Black Women Built That: Labor and Workers’ Rights
In honor of Black History Month, “Black Women Built That” is a series celebrating Black women leaders who have shaped our social, political and cultural life. Without their contributions, our country would be unrecognizable.
Black women have been essential leaders across social justice movements, and the labor movement is no exception. Despite historical segregation that kept women and Black workers out of some of the most powerful labor unions in the United States, Black women have led past and present struggles for economic justice – even as their contributions were often ignored by the history books. This Black History Month, we are making space to highlight a few of the radical Black women who have dedicated their lives to organizing; women who fought long and hard, so that all working people can realize not just basic workplace rights, but a life of dignity, respect, and joy. As the saying (coined by another radical female labor leader) goes, workers deserve bread – the basics like a living wages and safe working conditions, and we deserve roses too.
Although Lucy Parsons and Hattie Canty organized in radically different settings – neither shied away from the people who matter most – the individuals doing difficult and dirty work, the lowest paid and the least respected by others in society. While Parsons agitated on behalf of all working poor in Chicago, Canty focused her efforts on raising up the working conditions of all in her union, Las Vegas Local 226. Both of these women were giants in their time and place.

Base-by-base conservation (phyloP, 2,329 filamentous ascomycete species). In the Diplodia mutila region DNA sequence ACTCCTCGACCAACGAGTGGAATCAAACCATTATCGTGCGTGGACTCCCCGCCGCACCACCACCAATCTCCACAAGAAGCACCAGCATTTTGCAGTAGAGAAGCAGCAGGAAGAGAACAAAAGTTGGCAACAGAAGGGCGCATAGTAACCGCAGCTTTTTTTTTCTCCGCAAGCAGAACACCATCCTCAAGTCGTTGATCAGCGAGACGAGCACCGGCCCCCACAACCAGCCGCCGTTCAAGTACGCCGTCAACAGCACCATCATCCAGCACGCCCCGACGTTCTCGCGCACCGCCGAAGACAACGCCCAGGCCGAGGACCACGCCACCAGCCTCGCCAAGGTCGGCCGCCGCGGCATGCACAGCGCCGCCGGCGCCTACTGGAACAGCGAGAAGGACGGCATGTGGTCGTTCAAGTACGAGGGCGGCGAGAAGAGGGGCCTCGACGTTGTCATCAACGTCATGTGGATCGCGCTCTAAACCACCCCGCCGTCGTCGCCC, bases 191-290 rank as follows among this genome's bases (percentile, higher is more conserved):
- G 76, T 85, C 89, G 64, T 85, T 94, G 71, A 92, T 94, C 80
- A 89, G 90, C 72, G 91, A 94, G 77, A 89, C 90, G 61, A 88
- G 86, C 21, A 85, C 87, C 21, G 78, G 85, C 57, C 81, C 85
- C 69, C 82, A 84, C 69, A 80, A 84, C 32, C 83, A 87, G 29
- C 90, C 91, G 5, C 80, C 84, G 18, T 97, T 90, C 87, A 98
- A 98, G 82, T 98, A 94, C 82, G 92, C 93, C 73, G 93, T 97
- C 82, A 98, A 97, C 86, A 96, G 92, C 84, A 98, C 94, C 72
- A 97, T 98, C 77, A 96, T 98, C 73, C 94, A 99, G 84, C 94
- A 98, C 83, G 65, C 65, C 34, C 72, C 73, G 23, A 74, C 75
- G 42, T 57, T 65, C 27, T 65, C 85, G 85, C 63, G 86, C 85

Lucy Parsons: More Dangerous Than a Thousand Rioters (1853–1942)
First up, is the woman who was known by the Chicago police department as “more dangerous than a thousand rioters,” Lucy Parsons. Parsons was a dedicated anarchist and labor organizer who struggled throughout her life for freedom and against state repression through the establishment of some of the most storied institutions in U.S. labor history. Parsons played a significant role in the fight for the eight-hour workday, the organization of the first May Day, the founding of the International Ladies Garment Workers Union (ILGWU), and the Industrial Workers of the World (the IWW).
The causes to which she dedicated her life are central to the collective struggles of so many Black workers during the near-century in which she was alive and continue to be issues of critical concern for Black workers today: economic freedom, autonomy and dignity among the poor. Parsons understood that in order for women to be free from oppression, organizing requires an intersectional framework that focused on solidarity among the working poor to push back on the ills and excess of capitalism, which in her time, looked like the dangerous and dirty factory floors of a newly-industrialized Chicago.